Pell Grants – free, need-based aid doled out by the federal government – can be used to pay for just one class at a time.
Q. Does the school help with day care?
A. Take your child to work day is an event. Take your child to class day is not. But for many nontraditional students, college attendance is dependent on affordable, reliable child care.
Fortunately, some colleges have on-site day care centers for students to utilize.
Erie Community College in New York just won a $364,000 federal grant for its child care center. The award is part of the Department of Education's Child Care Access Means Parents in School program, which funds on-campus day care for low-income students.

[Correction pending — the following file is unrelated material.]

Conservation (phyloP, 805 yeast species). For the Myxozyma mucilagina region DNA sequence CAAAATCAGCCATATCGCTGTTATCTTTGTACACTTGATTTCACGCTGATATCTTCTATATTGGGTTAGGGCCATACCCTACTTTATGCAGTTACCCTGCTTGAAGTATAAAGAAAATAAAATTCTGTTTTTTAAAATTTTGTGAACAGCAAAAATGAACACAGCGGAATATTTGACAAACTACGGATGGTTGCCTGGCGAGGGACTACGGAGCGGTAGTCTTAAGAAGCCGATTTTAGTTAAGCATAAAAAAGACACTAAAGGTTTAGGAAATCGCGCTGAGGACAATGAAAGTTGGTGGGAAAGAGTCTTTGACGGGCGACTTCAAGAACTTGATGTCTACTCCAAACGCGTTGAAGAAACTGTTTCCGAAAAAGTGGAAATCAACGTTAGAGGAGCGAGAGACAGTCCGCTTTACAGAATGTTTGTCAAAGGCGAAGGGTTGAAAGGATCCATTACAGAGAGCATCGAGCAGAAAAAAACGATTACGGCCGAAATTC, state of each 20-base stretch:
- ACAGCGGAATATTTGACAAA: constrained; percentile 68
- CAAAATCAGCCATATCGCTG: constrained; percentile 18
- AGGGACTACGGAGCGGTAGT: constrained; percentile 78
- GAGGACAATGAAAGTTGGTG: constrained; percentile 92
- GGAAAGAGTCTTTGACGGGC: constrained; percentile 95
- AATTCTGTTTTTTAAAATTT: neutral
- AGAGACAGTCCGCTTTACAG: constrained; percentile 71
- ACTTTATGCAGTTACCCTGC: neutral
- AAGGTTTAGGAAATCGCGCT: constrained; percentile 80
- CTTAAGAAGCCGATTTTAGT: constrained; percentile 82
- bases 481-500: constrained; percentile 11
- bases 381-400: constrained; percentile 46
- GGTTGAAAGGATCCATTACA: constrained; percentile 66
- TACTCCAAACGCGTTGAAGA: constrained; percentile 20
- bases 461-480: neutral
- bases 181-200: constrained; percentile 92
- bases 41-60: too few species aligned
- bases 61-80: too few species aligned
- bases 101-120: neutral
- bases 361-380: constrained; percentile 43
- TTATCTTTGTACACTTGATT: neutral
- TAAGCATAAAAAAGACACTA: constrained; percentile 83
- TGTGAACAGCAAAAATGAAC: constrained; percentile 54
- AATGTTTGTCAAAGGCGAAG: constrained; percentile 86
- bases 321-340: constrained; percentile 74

[Learn where to find scholarships for single moms.]
Fifty-eight schools in 28 states received grants through the program this year, including large institutions such as the University of Alabama and Penn State University.
The majority of Erie's students fit that bill, says Brenda Feidt, director of the child development center at the school's campus in Buffalo.
Erie's campus day care charges an hourly rate, so parents can drop their child off and run to class or log a few hours in the library without paying for a full day, Feidt says. Most students receive free child care thanks to federal grants. Those who exceed the income threshold pay on a sliding scale.
"People who are over the income are paying $4 an hour to $4.75 an hour," she says. "You can't pay a baby sitter at home for that."
Trying to fund your education? Get tips and more in the U.S. News Paying for College center.